Vinyl (2016)

When you see Martin Scorsese’s name attached to a project, it’s guaranteed to be a hit, right? Well, that unfortunately wasn’t the case for Vinyl, the HBO series created by Scorsese, Rich Cohen, and Rolling Stones frontman Mick Jagger. Set in the 1970s, it followed a New York music executive as he attempts to find the next biggest and brightest stars, all while dealing with his own personal problems and relationship with drugs and alcohol. The show had a star studded cast, with the protagonist Richie Finestra played by Bobby Cannavale, and featured Olivia Wilde, Juno Temple, Ray Romano, Jack Quaid, Paul Ben-Victor, and more.

The show was wild from start to finish, infusing a sometimes trippy, psychedelic way of filming, with a fast pace and insight into the craziness of the music industry, especially during that time. Although the story did go this way and that, and sometimes Richie was not a very likeable person, you couldn’t help but wonder what could’ve happened if it stuck around for a second season, or even more. I feel like it could have found its footing if it returned, because the way it ended set it up to be an incredible story going forward. They couldn’t even tie up all the loose ends, probably because they thought they had a chance of continuing it. But alas, HBO pulled the plug and the Scorsese-produced show was no more.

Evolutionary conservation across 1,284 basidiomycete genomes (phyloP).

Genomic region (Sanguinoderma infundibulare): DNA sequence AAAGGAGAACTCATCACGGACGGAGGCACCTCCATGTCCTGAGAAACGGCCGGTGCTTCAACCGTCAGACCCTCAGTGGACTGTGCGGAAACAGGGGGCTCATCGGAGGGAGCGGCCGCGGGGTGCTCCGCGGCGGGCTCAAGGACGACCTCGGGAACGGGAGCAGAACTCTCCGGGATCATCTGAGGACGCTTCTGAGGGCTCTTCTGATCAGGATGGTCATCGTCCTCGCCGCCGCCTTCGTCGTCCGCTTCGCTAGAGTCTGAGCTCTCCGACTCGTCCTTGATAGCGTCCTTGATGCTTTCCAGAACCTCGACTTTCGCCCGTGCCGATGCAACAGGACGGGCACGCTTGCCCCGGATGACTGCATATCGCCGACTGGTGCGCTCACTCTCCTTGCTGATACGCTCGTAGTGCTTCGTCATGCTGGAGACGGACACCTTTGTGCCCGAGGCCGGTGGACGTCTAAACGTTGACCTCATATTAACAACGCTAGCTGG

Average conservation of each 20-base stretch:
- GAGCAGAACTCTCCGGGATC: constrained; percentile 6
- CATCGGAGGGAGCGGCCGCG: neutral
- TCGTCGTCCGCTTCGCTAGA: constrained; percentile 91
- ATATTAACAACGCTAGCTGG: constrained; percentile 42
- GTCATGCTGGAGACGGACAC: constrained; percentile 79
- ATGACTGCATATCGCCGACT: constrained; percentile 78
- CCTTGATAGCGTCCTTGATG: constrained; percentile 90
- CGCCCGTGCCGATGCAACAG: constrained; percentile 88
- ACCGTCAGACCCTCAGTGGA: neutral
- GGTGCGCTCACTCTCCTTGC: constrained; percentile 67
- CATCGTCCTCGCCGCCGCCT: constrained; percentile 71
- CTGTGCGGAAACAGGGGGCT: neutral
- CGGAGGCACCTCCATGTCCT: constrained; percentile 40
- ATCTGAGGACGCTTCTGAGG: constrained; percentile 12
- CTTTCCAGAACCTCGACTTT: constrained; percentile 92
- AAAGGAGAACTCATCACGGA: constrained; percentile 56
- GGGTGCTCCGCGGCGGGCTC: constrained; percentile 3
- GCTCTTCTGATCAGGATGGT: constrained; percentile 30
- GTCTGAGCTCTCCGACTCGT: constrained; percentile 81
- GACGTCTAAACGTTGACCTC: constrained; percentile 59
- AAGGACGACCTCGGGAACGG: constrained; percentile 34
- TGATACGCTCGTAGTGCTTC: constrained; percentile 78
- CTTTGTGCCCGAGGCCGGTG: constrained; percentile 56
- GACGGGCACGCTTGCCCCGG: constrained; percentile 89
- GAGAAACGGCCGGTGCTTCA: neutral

If I were to be honest, I had decided to watch the show because of Olivia Wilde. I knew Bobby Cannavale from other smaller roles, and was familiar with Ray Romano’s work, but it was Wilde who got me to add it to my “to watch” list. Yet, Bobby Cannavale made me continue watching it, because he was absolutely incredible in this role. And with how the show ended, I really had hoped to see more of him in this insane world that is the music industry. I learned things I had no idea about, and who knows if they were all entirely based in truth or not, but it was surreal to see some of the things that would happen. Not only that, but the show explored addiction in a wonderful way, especially since it was and is so prominent in the industry. The show also integrated the crime world into it, creating quite a mixture of chaos and conflict for its ten episode stint.

Vinyl is a show for people who love music and want to know more about the intricacies behind people being cherry picked for stardom and what it takes to make something that shifts culture as we know it. You can watch the one and only season on HBO Max, and I know for sure that if you do, you are about to go on one hell of a ride.

Isabel Maina

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